Digital 3D Shield Protects Restricted Airfield from Rogue Drones
Antaira Technologies recently partnered with a Utah-based airspace security and defense company to help implement a digital 3D protective shield to counter illegal entry by drones into a restricted airfield.
Because connectivity was critical to the system’s responsiveness, Antaira LMX-1202G-SFP-T Gigabit-managed Ethernet switches were deployed inside multiple tall pillars surrounding the protected airspace.
The switches link together dozens of IP video surveillance cameras, computers, and drone detection radar systems to the airport’s central control station.
Drones vary in sizes and weight, yet even a small drone can be dangerous when sharing the same airspace as planes. For instance, if a drone is sucked into a jet engine, it has the potential to cause far more damage than a bird strike since it is constructed of sturdy plastics and metals, plus contains high-capacity batteries.
Even if the drone doesn’t get into an engine, a high-speed physical collision risks damage to a plane’s body or windshield. Another big risk is radio frequency interference from drones. If this happens, pilots can lose control of the plane. Airports have shut down flights when a drone was sighted for precisely these reasons. In December 2018, for instance, the Gatwick Airport in London was shutdown when a drone flew into a restricted airspace.
In response, army and police teams were dispatched to Gatwick, and more than 1,000 flights were cancelled with 140,000 passengers left on the ground. It was later reported that airlines lost approximately $50 million due to the security breach.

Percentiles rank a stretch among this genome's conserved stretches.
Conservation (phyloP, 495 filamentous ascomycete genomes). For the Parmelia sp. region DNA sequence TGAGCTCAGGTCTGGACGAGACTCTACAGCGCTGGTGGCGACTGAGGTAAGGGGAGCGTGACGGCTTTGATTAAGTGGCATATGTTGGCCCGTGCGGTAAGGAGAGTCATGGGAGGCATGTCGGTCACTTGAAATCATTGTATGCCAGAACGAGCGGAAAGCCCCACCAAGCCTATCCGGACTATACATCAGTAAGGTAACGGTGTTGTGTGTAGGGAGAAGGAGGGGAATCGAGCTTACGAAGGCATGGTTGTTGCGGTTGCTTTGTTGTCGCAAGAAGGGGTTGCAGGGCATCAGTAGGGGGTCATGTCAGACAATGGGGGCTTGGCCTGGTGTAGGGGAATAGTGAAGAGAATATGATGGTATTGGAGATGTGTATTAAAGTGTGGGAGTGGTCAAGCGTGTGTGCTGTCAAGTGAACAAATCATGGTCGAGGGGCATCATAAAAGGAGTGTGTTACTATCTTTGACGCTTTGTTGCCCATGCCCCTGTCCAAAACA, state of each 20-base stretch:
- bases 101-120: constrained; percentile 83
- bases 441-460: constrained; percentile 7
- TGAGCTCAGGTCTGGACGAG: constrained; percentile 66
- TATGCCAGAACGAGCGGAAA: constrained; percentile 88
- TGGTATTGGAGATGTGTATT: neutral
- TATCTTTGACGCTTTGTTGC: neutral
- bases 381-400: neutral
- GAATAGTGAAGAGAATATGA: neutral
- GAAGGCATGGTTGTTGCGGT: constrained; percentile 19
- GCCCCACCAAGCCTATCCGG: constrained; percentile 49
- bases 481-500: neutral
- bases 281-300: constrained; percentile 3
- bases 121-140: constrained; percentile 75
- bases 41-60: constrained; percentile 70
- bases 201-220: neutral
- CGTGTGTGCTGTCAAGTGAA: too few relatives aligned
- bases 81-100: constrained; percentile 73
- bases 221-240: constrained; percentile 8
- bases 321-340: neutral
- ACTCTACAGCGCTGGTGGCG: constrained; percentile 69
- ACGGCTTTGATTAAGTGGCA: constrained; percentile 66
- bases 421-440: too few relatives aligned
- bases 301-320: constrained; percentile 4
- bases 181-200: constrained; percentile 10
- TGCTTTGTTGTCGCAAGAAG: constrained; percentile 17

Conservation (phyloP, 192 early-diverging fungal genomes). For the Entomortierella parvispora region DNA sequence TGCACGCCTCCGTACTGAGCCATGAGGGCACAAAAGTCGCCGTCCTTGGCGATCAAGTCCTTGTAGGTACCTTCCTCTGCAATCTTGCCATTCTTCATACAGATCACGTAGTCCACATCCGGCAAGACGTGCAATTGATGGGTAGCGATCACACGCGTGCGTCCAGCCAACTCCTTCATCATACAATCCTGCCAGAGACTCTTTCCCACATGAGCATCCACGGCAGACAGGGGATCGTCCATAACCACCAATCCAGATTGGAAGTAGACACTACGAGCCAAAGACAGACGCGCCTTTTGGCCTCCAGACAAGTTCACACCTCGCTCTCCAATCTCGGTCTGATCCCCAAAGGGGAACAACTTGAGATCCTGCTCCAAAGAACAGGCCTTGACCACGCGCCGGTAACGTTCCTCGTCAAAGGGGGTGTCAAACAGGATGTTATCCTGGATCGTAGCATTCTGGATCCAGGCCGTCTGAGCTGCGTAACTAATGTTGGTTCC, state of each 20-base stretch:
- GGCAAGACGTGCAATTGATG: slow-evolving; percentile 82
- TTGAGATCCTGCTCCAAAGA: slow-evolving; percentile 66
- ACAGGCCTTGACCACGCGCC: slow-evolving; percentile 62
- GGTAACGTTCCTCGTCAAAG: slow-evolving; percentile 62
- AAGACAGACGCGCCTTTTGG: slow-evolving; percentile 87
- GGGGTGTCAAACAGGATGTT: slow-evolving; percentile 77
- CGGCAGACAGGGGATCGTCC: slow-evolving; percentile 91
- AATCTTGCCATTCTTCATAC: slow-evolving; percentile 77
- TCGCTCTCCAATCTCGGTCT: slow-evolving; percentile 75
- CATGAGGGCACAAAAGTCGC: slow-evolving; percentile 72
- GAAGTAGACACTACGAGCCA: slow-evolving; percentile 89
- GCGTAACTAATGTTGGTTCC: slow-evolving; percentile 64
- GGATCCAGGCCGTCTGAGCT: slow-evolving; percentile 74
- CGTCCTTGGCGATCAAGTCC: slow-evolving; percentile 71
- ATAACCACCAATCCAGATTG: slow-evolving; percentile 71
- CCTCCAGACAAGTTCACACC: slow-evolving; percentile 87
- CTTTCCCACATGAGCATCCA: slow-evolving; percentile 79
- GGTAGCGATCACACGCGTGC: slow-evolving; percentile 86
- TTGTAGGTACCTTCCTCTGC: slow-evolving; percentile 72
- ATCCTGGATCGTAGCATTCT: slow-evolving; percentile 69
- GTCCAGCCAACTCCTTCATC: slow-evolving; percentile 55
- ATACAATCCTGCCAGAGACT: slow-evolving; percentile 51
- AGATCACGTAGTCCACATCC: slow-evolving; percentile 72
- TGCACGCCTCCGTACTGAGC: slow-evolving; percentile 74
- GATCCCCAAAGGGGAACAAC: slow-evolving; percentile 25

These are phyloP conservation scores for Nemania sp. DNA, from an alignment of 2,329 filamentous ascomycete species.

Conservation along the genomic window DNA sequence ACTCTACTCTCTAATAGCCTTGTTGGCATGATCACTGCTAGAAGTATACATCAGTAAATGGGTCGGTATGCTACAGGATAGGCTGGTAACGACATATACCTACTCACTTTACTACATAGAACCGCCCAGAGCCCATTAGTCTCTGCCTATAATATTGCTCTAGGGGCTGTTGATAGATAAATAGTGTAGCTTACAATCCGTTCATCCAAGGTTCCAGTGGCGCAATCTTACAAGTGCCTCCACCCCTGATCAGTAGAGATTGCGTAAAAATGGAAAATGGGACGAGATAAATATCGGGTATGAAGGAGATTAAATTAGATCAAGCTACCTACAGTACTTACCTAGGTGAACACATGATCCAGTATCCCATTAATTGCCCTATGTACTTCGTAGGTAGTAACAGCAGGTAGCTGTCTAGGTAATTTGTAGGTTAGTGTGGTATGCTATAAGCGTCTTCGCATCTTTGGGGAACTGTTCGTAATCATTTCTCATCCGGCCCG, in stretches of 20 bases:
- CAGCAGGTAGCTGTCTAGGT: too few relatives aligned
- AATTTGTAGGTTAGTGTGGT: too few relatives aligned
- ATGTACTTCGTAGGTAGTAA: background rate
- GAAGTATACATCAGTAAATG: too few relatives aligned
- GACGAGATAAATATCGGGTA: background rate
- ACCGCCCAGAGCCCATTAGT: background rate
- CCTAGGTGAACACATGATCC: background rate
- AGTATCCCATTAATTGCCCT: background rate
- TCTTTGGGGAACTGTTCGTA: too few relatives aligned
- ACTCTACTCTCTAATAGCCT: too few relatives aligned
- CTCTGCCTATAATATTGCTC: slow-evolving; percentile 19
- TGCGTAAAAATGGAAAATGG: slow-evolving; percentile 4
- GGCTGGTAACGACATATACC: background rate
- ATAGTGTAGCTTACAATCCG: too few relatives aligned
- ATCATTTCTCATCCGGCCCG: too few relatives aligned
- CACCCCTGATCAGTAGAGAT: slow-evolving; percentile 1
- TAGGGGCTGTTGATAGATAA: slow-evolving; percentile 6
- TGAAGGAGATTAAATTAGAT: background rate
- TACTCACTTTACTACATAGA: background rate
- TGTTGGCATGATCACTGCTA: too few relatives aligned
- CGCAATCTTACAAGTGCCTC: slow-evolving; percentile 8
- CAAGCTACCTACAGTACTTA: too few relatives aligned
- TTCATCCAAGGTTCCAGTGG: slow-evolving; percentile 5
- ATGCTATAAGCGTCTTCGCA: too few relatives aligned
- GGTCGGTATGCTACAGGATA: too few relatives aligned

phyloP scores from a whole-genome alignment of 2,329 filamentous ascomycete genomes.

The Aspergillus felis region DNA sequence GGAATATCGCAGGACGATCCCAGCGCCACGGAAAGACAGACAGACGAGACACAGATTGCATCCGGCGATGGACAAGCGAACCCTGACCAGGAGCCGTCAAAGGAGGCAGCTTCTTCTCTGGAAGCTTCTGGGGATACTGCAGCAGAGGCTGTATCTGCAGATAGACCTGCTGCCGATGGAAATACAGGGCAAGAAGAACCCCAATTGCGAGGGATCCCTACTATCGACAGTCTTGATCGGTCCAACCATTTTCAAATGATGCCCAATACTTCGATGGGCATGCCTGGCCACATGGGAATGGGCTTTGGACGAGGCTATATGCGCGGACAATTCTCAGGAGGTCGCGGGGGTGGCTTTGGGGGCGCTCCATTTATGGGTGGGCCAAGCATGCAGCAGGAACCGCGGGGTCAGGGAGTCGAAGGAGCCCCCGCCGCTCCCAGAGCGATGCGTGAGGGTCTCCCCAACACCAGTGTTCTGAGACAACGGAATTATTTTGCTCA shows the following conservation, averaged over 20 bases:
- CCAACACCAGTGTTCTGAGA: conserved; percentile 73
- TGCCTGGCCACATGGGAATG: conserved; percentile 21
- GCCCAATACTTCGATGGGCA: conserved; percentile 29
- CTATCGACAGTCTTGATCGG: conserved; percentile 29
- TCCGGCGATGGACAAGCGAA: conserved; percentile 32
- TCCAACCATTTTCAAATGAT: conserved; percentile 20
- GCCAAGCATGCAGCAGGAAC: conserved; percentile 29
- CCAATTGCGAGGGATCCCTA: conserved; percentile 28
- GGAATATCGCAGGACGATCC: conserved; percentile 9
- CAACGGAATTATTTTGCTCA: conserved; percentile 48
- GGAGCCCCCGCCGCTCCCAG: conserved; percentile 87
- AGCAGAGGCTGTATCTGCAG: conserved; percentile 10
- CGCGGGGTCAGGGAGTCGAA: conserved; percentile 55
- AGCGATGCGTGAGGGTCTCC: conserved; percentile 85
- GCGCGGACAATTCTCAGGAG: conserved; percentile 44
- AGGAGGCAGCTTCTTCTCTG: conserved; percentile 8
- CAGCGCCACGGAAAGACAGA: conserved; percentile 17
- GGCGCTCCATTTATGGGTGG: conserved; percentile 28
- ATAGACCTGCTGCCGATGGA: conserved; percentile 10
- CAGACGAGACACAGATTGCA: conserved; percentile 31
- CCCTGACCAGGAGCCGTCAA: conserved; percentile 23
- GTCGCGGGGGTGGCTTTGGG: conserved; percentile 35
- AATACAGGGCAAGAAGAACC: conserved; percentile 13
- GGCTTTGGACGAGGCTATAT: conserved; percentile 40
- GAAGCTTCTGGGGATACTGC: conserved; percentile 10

Creating Protective 3D Shields
The goal of the Utah project was to prevent a Gatwick-style incident. Using a combination of radar and high-resolution video, the airport’s 3D shield is designed to act as a countermeasure that detects unauthorized or “flyaway” drones that enter the perimeters of the restricted airspace.
Once detected, the shield alerts security personnel of the breach, and then automatically launches a protective “net drone” that will chase down, catch and retrieve rogue drones using a net. This approach means the rogue drone isn’t going to crash on any bystanders on the ground, and because the captured drone isn’t typically damaged, airport security has the forensics needed to possibly identify the operator.
LMX-1202G-SFP-T 12-port gigabit Layer 3 Ethernet switch
During the six month bidding process, Antaira provided the system integrator with multiple switches of varying sizes and port counts until settling on the LMX-1202G-SFP-T 12-port gigabit Light Layer 3 managed Ethernet switch. Besides the high port count to connect the system’s embedded computers, radar management systems, and cameras, the LMX-1202G-SFP-T is compact, DIN-rail mountable, and offers the convenience of 30W PoE in eight of its 12 ports to power connected devices.
More importantly, it is industrial hardened to withstand extreme shock and vibration, plus it can be safely located outdoors in an enclosure. Its operating temperature range of -40°C to 75°C (-40°F to 167°F) coupled with IP30 protection allows the switch to be installed in Utah’s diverse climate which can vary from 90°F in the summer to freezing in the winter.
In addition, the LMX-1202G-SFP-T permitted a ring network to be easily configured, so the switches could communicate with each other, as well as with the other devices on the pillars, and with the airport security command center which can now remotely access the switches for updates or changes.
Antaira Technologies is a leading developer and manufacturer that provides high-quality industrial networking and communication product solutions. Visit www.antaira.comantaira.com